Arab League chief Nabil al-Araby and Qatari Prime Minister Hamad bin Jassim Al Thani, who heads the League’s committee on Syria, wrote jointly to U.N. Secretary General Ban Ki-moon setting out the plan for a political solution in Syria.
The letter asks for a “joint meeting between them in the U.N. headquarters to inform the Security Council about developments and obtain the support of the Council for this plan,” a League statement said, according to reuters.
Several diplomats at the United Nations said France and Britain were working with Qatar and other Arab delegations on a new draft resolution supporting the Arab League plan.
The Arab League call for Assad to step down will raise pressure on Russia to explain why it is still blocking U.N. action to stop the bloodshed in Syria, where Moscow has called for a dialogue.
Syrian opposition groups have accused the observers mission, which began on Dec. 26, of giving Assad diplomatic cover to pursue a crackdown on protesters and rebels in which more than 5,000 people have been killed since March, by a U.N. tally.
The opposition Local Coordination Committees reported 68 deaths of civilians and army deserters on Tuesday. The British-based Syrian Observatory for Human Rights put the toll at 35.
The government says it is fighting foreign-backed Islamist “terrorists” who have killed 2,000 soldiers and police. The state news agency SANA said 16 more were buried on Tuesday.
The revolt in Syria was inspired by others that have toppled three autocratic Arab leaders and the bloodshed has battered Assad’s standing in the world, with Iran among his few remaining allies.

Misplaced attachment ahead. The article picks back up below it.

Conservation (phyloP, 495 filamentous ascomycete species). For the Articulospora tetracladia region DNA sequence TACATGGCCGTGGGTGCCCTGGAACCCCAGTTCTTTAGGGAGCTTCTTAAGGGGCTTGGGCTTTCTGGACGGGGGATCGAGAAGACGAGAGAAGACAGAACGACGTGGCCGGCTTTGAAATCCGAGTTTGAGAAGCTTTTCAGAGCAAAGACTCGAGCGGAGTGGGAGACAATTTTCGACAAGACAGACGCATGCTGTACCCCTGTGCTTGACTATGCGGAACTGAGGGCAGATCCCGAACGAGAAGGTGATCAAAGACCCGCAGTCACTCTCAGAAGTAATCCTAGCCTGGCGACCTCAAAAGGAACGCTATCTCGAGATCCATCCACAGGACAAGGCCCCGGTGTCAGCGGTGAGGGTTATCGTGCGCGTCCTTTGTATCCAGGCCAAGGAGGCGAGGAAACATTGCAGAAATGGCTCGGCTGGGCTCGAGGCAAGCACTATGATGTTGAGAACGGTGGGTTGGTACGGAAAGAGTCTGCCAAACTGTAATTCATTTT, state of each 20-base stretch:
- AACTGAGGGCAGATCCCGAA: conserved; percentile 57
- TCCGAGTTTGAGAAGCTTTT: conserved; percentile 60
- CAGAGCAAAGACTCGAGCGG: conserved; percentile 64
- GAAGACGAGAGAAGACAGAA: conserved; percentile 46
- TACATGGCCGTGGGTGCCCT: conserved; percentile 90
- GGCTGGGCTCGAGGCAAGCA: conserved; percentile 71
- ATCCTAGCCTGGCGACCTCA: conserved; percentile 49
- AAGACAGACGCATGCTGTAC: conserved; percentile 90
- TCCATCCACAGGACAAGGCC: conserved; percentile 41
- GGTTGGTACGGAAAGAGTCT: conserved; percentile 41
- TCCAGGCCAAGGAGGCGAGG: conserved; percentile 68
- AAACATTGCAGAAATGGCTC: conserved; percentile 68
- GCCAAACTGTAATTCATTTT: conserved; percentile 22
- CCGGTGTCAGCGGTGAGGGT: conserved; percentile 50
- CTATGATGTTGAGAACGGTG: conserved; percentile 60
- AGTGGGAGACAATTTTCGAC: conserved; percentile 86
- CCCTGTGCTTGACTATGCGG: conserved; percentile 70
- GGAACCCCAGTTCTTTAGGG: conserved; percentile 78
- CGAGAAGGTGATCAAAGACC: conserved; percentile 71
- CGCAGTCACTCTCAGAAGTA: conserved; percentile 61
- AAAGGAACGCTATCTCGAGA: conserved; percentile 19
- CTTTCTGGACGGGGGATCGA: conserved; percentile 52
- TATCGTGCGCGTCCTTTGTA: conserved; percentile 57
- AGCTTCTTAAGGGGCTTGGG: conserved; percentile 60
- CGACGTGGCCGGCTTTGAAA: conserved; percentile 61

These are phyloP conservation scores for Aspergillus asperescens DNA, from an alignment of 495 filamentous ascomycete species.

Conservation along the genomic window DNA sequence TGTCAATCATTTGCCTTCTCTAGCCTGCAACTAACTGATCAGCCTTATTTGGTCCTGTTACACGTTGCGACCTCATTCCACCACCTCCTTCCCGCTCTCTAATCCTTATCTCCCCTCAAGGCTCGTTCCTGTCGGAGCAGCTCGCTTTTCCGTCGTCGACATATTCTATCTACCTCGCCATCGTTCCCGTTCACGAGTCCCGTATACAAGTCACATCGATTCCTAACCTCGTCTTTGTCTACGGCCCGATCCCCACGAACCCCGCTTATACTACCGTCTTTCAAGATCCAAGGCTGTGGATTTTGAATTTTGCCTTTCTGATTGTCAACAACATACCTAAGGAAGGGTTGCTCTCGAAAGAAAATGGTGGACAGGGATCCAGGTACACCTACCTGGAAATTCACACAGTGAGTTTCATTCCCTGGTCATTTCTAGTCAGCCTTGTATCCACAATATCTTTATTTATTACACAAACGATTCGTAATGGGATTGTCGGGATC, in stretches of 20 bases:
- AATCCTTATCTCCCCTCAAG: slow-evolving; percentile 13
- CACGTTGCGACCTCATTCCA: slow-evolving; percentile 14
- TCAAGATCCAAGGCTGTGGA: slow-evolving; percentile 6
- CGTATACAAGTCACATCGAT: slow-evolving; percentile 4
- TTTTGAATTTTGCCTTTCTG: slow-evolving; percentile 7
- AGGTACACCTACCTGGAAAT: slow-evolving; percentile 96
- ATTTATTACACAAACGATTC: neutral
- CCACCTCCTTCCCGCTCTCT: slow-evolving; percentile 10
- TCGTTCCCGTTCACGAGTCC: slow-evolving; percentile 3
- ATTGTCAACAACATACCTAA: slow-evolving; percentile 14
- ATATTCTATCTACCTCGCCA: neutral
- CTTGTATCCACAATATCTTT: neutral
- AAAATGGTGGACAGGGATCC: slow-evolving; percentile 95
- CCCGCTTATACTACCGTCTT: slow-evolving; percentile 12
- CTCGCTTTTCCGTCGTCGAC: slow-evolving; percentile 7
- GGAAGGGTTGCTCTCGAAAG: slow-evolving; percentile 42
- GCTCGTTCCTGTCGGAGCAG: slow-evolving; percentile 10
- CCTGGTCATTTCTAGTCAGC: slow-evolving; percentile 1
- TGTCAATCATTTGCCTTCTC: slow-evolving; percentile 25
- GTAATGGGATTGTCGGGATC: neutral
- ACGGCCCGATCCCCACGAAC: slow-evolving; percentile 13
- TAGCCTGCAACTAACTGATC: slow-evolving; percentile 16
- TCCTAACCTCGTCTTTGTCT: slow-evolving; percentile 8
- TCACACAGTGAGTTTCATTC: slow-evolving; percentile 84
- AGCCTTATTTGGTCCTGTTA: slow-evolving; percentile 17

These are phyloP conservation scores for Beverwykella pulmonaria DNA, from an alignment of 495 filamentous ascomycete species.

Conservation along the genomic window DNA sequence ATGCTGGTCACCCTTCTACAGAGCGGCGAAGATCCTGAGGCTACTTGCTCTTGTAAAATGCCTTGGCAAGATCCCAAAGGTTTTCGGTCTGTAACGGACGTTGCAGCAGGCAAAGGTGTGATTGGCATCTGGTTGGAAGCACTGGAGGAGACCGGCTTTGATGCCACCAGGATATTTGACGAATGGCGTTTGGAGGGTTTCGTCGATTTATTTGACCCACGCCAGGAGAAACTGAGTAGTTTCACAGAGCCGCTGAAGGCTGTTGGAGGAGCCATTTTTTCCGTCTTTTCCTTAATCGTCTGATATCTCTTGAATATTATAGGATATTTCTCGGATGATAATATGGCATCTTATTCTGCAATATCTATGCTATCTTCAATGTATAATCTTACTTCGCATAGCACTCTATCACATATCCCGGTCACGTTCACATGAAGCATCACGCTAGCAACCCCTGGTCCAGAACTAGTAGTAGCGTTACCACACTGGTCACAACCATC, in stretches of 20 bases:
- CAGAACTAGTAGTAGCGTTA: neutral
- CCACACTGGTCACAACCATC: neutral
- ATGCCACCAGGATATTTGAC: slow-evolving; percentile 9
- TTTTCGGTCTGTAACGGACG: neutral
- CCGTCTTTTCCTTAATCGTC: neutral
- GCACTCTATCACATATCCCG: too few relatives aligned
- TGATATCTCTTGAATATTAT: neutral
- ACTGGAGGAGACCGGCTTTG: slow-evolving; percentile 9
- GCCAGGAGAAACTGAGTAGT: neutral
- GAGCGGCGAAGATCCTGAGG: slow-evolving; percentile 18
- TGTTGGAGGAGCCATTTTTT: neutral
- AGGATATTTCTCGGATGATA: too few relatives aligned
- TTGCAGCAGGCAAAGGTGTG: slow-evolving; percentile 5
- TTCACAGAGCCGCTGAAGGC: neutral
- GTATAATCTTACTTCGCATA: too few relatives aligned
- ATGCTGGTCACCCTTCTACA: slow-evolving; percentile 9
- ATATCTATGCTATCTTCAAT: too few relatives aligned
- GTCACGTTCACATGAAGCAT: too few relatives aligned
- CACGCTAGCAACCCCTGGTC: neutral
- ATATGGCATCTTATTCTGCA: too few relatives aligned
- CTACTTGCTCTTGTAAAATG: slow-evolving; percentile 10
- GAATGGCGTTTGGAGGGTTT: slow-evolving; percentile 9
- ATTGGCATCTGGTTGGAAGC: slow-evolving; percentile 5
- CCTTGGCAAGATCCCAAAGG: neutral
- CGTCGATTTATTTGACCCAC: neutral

Foreign Minister Walid al-Muallem wrote to the Arab League accepting an extension of the monitoring mission, even as he scornfully rejected the 22-member body’s call for Assad to hand power to his deputy and allow a new unity government to prepare for parliamentary and presidential elections.
“Definitely the solution in Syria is not the solution suggested by the Arab League, which we have rejected. They have abandoned their role as the Arab League and we no longer want Arab solutions to the crisis,” Muallem declared on Tuesday.
“Heading to the Security Council will be the third stage in their plan, and the only thing left is the last step of internationalization,” he told a news conference in Damascus.
“They can head to New York or to the moon. So long as we are not paying for their tickets it is none of our concern.”
Muallem poured contempt on the League’s call for Assad to hand power to a unity government to defuse the violence.
He said that while “half the universe is against us,” Syria’s long-time ally and arms supplier Russia, which wields a veto on the Security Council, would never permit foreign intervention. “That is a red line for them.”
Britain, France and the United States chastised Moscow on Tuesday for continuing to arm Syria despite the upheaval there.
A Western diplomat at the Security Council said: “The Arabs have said that they want a resolution that has consensus agreement, and of course we’ll work for that.”
“We always work for consensus in the council, but sometimes that’s not possible, as with our Syria resolution,” the diplomat added, referring to a Western-drafted resolution on Syria that was vetoed by Russia and China in October.